However at the first trial depositions were offered by the defendant and received in evidence. These depositions disclosed Robinson G. Hollister's claim to ownership of stock certificate No. 7 and the alleged transactions in support thereof between Hollister and Fiedler. Also at the first trial the defendant admitted that the plaintiff (Robinson G. Hollister) was entitled to introduce evidence in support of that claim because the defendant had "opened the door" by claiming that the share of stock was still a qualifying share only and had introduced evidence thereof. The Superior Court, Appellate Division, in the absence of resort by the plaintiff to Rule 3:54-4 (now R.R. 4:55-4) and Rule 3:15-2 (now R.R. 4:15-2) held that although fully tried the issue was not properly before the trial court. 22 N.J. Super., at page 448. The plaintiff, Robinson G. Hollister, did not seek certification to review that prior determination of the Appellate Division.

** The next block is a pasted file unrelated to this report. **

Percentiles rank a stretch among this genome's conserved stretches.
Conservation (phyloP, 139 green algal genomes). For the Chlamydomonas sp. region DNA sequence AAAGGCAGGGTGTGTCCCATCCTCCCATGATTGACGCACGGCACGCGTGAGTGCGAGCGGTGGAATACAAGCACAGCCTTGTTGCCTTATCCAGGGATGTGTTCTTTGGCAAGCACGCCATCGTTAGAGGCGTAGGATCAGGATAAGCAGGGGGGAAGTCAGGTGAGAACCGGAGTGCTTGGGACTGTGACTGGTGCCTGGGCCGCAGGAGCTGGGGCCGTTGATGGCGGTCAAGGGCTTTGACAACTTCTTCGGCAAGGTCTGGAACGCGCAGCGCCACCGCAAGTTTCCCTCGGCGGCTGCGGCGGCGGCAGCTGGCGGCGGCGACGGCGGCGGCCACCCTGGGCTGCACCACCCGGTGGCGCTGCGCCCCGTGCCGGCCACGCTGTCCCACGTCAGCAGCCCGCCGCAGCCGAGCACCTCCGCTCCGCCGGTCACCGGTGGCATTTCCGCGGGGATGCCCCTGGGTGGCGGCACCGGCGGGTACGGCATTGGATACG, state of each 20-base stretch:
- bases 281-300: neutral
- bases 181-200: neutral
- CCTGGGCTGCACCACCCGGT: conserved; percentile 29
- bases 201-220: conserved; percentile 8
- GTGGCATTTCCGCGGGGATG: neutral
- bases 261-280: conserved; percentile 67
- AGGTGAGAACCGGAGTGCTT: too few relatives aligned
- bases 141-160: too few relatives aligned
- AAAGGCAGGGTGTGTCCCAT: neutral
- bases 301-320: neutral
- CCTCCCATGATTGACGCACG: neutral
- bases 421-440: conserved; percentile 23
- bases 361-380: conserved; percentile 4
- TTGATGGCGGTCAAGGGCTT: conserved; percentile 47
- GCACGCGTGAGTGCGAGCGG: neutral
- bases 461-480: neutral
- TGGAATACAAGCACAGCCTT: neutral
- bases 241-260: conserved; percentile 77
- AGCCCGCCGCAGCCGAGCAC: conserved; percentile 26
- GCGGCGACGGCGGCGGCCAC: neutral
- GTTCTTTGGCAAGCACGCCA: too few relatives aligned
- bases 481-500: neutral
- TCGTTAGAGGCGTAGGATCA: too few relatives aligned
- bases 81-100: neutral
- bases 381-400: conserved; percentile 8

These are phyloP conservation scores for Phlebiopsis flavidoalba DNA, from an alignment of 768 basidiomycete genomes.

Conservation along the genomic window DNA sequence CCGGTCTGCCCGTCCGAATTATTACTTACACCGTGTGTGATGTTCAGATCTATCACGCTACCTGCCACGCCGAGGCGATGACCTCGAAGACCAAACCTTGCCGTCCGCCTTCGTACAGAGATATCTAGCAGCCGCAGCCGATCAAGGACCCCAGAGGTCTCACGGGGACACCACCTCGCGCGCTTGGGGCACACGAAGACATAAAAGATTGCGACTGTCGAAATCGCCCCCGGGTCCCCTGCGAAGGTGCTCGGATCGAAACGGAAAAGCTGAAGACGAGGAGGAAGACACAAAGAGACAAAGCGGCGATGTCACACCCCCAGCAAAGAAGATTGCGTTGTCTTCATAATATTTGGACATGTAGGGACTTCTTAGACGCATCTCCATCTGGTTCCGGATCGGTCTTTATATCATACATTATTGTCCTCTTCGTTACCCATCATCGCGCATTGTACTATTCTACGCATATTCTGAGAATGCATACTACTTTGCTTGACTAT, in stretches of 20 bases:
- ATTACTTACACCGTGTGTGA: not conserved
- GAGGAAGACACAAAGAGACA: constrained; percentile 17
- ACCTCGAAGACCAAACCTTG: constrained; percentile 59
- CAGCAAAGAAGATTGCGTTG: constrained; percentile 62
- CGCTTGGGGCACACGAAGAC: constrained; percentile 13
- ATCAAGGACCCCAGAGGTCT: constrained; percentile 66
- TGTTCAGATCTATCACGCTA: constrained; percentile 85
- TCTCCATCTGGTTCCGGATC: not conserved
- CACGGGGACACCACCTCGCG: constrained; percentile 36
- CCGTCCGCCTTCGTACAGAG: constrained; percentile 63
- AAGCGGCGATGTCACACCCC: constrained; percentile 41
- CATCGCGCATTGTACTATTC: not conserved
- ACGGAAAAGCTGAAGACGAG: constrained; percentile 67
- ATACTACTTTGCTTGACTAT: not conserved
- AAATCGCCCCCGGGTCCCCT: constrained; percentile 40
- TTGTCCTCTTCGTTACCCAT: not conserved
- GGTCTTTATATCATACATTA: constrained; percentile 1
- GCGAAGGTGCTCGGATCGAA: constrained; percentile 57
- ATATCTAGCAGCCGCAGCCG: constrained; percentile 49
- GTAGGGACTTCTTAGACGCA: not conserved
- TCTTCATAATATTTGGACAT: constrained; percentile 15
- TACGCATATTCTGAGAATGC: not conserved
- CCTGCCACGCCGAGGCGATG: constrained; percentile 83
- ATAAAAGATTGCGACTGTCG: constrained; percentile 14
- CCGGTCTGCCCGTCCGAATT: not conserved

On the remand, the parties stipulated that there were originally 22 shares of stock of Fiedler & Hollister, Inc., issued, 11 owned by Fiedler and 11 owned by Robinson G. Hollister, and that one of Fiedler's shares originally was issued to Mrs. Fiedler as a qualifying share and was subsequently (after Mrs. Fiedler's death) transferred to Jean Hollister as a qualifying share. Defendant resorted to and